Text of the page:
I'm wary of wildly popular Oprah-ish books, admittedly not because I'm afraid they'll be bad, but because I'm afraid they'll be good. It would be bad for my literary cred if I embraced every manipulative mass appeal tearjerker that came along! As it turns out, The Help is worthy of adulation. It's a brave book, written by a white author about the black servant/white employer relationship in 1960s Mississippi.
"I was scared, a lot of the time, that I was crossing a terrible line, writing in the voice of a black person. I was afraid I would fail to describe a relationship that was so intensely influential in my life, so loving, so grossly stereotyped in American history and literature." p.450
she quotes Howell Raines's "Grady's Gift":
"There is no trickier subject for a writer from the South than that of affection between a black person and a white one in the unequal world of segregation. For the dishonesty upon which a society is founded makes every emotion suspect, makes it impossible to know whether what flowed between two people was honest feeling or pity or pragmatism." p.450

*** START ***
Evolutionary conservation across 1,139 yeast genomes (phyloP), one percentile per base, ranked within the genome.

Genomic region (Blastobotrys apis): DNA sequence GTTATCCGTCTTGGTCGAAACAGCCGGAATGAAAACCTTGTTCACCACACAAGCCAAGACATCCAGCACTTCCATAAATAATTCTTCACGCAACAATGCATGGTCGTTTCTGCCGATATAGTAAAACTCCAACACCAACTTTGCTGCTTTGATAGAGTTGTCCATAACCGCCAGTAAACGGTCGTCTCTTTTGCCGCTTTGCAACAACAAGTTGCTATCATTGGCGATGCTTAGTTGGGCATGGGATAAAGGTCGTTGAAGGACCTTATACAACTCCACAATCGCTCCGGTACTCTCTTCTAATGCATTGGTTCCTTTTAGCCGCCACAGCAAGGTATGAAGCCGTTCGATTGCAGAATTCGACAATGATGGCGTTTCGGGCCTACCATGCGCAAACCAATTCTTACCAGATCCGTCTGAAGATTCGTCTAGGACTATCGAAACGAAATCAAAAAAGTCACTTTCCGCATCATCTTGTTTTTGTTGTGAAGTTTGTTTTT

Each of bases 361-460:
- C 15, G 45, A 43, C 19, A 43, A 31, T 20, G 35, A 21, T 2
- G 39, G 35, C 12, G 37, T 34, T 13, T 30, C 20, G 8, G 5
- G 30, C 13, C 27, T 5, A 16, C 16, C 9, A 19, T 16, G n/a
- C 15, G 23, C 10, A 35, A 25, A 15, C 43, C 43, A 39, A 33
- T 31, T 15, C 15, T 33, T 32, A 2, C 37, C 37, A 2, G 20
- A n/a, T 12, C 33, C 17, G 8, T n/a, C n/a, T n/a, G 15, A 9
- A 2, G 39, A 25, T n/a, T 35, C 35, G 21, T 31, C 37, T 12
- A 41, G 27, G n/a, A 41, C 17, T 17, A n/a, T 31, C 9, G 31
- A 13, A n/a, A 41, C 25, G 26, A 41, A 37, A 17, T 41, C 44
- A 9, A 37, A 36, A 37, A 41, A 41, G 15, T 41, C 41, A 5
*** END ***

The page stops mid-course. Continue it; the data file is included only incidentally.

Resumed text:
It seems to me that she does a pretty good job of it, and is very respectful of her African-American subjects. She uses some light dialect, but it's not over the top. There are three voices, two maids (Aibilene and Minny) and the white woman (Skeeter) who interviews them for a book. Skeeter's character doesn't dominate. Aibilene and Minny are far more compelling characters, and though I didn't count pages, I suspect their narratives take up more than two thirds of the book. There are probably a few moments where it seemed to me that Skeeter/Stockett are a little self-involved, e.g.:
"I see Baby Girl getting spanked cause a me. I see her listening to Miss Leefolt call me dirty, diseased." Aibilene p.96
While Aibilene indeed loves her young charge Mae Mobley (aka Baby Girl), I doubt that her first thought was of the child being spanked for peeing in the maid's newly installed in the garage servant toilet.
I think this is Minny who says, "I just...I want things to be better for the kids," I say. "But it's a sorry fact that it's a white woman doing this." (p.217), which I think shows a healthy self-awareness from the author.
It's a very absorbing read and while not a total tearjerker, you may get misty here or there.